“Are you sure you want to do this?” he asked tentatively.
Laura set her jaw and nodded. “I want to see them get punished,” she said, a determined look on her face. “I feel like I owe it to Mary.”
Sirius sighed. He’d thought she’d be like this, and when she was like this she also kept talking about fighting. And he didn’t want her to fight. If she fought, she might get hurt, or worse, and that was something he’d do anything to prevent. She’d already as good as told Dumbledore that she wanted to join the Order, even though they’d been told that any decisions would not be accepted until they knew full well what they were getting into, and he was concerned that going to the trial would spur her on even more.
It was with some trepidation that they entered the courtroom on the lowest floor of the Ministry. Being a small trial of some minor Death Eaters, for the murders of people who weren’t well known, there wasn’t a huge amount of interest from the general public in this case, but there were a few faces in the crowd they knew. Sebastian Quirke, for example, was sitting stoically near the front, fingering something in his lap, flanked by some of his friends from Ravenclaw. He looked up as they entered and nodded in recognition, but didn’t do anything else and it was clear that he wanted to be alone, or good as alone, for this process.
Laura found them a couple of seats, not worrying about saving them for anyone else. James and Lily would be coming later, once they’d sorted something out for Lily’s parents, and while Moony, Wormtail and the girls should be arriving shortly they would be able to find their own spots. Even though Sirius knew that Laura would be stronger with more people around her, from the way she was gripping his hand he thought that she at least figured that his presence was enough.
He looked around the room, seeing even more familiar faces. Dumbledore was there, which surprised him, though perhaps the fact that it was one of his students had influenced him. Sirius grinned to himself as he thought of what else Dumbledore might do over the summer … aside from running the Order, that was. Somehow he couldn’t see him going to Brighton and doing some sea-bathing like everyone else wanted to. There were also a few more people he recognised, though he didn’t necessarily know their names. They were people he’d seen around when they’d spoken to Dumbledore about the Order, people who were involved in the fight against Voldemort but who he hadn’t really met yet. Aurors, perhaps, or other Ministry workers. He’d find out eventually.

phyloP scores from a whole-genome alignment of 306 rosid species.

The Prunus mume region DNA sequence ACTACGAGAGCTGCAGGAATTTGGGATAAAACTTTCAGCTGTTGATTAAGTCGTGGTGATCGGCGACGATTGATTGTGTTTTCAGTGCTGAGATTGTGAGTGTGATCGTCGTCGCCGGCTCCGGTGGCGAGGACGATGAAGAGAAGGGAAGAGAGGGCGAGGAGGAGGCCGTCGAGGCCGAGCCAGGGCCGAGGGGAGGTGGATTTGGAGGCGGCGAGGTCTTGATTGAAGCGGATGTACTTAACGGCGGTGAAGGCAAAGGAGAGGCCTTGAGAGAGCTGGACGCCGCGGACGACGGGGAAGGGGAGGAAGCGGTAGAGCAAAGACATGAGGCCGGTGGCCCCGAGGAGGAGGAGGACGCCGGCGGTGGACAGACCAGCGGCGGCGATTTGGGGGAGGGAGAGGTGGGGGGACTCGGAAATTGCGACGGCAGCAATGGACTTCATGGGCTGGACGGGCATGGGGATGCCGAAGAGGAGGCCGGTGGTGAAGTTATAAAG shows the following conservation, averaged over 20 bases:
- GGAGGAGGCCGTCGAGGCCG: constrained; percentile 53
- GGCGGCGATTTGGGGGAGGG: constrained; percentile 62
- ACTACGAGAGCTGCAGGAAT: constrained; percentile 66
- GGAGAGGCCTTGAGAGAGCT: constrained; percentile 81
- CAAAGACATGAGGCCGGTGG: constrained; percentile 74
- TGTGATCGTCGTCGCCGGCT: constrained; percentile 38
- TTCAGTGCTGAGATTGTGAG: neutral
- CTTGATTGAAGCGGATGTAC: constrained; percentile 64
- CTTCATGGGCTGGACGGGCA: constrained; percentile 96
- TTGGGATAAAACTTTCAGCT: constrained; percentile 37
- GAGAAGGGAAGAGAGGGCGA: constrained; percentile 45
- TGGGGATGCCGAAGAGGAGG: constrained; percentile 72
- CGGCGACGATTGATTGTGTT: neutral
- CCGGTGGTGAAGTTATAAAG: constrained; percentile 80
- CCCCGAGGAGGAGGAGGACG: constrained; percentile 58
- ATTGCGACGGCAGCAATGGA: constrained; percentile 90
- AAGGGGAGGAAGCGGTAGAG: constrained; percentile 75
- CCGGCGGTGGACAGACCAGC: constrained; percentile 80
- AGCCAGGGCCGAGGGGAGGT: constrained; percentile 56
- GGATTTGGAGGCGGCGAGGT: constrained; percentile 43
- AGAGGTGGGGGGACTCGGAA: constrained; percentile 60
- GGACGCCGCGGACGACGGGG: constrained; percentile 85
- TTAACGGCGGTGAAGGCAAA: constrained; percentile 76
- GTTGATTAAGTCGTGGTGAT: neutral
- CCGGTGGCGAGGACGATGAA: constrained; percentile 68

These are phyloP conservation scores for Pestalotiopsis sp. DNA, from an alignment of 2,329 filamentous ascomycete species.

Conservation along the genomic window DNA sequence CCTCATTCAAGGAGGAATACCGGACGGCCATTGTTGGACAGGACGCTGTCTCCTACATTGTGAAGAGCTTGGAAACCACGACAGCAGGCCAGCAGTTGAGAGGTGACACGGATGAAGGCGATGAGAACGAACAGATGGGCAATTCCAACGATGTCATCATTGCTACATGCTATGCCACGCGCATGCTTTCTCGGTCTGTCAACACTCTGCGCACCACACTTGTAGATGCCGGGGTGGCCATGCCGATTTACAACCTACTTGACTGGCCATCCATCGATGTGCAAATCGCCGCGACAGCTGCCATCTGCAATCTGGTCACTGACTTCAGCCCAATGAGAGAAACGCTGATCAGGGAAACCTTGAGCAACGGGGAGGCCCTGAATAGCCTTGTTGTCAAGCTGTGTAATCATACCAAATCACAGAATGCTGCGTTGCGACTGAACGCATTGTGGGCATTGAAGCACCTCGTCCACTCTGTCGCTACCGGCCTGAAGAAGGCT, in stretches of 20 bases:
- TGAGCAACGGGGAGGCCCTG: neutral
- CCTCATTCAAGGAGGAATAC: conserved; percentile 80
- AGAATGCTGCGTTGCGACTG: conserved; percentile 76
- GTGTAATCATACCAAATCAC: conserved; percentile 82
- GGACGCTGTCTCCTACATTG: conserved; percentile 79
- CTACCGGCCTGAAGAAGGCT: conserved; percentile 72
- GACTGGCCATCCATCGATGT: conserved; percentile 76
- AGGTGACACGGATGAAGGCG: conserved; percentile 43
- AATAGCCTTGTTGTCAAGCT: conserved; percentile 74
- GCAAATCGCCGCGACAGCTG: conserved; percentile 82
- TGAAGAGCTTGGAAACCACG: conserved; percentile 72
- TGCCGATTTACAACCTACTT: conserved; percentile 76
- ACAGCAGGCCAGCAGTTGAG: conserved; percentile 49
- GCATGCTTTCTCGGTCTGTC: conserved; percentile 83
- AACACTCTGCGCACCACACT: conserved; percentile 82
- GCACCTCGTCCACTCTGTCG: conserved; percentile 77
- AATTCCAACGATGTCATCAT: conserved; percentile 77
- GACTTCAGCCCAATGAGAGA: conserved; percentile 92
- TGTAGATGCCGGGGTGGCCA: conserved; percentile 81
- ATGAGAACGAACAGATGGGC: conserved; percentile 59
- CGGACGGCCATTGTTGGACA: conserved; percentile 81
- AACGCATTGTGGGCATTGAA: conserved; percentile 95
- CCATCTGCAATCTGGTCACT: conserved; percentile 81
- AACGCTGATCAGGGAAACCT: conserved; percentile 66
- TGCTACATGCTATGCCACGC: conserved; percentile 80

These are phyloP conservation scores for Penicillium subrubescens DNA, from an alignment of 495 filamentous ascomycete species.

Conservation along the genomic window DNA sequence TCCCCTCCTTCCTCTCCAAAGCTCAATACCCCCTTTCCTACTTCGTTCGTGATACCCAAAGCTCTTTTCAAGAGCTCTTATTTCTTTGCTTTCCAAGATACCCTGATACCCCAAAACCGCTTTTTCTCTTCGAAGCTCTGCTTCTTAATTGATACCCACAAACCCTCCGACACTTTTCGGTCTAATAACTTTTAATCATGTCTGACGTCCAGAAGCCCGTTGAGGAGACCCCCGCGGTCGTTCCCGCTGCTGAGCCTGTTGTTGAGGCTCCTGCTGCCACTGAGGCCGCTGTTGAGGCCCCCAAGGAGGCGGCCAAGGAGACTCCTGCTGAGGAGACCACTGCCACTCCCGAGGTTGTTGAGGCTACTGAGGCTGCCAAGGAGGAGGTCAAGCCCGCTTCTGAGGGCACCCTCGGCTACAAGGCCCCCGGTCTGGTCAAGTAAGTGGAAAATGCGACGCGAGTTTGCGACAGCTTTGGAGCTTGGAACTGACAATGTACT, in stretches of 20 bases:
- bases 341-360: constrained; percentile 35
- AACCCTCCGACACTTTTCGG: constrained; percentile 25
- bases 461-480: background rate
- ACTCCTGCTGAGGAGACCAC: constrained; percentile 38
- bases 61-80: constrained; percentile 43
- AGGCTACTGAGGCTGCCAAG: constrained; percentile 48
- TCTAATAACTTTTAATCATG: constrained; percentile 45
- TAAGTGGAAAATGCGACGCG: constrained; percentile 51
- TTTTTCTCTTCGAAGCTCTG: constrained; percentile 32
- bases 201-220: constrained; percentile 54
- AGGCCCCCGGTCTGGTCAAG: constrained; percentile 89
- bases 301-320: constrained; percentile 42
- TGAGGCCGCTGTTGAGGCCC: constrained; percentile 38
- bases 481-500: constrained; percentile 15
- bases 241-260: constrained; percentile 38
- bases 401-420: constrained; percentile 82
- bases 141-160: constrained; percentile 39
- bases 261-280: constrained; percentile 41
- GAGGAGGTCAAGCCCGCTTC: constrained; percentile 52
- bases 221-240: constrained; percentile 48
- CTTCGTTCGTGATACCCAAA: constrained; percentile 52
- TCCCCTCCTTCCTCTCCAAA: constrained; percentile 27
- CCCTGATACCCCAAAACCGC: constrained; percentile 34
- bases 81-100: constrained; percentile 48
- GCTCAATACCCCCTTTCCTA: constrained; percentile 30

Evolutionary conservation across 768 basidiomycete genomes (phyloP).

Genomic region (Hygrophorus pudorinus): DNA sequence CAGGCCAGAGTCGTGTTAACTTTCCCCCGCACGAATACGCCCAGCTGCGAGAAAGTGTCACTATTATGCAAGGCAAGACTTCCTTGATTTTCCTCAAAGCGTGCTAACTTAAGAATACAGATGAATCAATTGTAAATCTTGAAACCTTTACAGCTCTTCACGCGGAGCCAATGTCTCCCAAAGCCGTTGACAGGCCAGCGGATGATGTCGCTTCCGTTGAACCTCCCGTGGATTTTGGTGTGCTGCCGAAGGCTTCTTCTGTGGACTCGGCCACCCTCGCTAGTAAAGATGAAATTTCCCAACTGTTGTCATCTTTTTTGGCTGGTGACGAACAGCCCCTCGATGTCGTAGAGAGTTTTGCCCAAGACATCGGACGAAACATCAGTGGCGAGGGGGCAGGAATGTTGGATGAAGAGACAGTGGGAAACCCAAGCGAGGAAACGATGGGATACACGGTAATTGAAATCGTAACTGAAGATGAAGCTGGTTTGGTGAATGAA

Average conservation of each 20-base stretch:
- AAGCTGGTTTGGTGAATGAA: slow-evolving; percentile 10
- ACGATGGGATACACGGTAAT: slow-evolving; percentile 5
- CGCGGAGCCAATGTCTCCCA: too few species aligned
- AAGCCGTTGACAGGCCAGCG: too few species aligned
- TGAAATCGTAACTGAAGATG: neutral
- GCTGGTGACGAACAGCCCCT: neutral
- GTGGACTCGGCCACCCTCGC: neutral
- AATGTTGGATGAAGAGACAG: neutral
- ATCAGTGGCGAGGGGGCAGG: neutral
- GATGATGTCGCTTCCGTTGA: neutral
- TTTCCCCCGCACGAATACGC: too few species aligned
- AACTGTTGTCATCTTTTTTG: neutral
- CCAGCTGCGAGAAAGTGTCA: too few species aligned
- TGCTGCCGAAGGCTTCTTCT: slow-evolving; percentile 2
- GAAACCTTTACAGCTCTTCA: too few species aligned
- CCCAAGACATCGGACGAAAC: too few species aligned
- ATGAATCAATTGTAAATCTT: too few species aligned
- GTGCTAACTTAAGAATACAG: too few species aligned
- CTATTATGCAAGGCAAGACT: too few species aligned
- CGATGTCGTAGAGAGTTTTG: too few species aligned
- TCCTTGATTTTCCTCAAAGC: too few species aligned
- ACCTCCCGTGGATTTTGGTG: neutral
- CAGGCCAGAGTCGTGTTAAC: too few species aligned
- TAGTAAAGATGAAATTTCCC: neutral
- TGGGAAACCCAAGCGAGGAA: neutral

Soon enough the defendants were led in by Dementors and strapped into the chairs in the middle of the room. Once the dungeon had recovered from the requisite chill the creatures had brought with them, a man with severely-cut dark hair and a toothbrush moustache stood up from his position near Dumbledore and spoke, his voice resonating around the chamber.
“Leon Wilfred Bletchley and Felicity Jemima Gamp, you have been brought here in front of the Council of Magical Law today to answer charges of the wilful murders of Beverley Anne Macdonald, Andrew Stuart Macdonald and Mary Louise Macdonald, on the night of Wednesday 29 March 1978. How do you plead?”
“Who’s he, do you know?” Sirius whispered in Laura’s ear.
“Barty Crouch, I think,” she responded. “Dad says he’s leading all the Death Eater trials.”
Sirius had heard the name but didn’t know much about the man, not beyond his enviable record of convictions of accused Death Eaters. He wasn’t sure he liked him much – there seemed a ruthlessness about him that, while it was probably useful in trials of Voldemort’s supporters, couldn’t be classified an endearing quality. Put another way, he reminded Sirius uncomfortably of his father.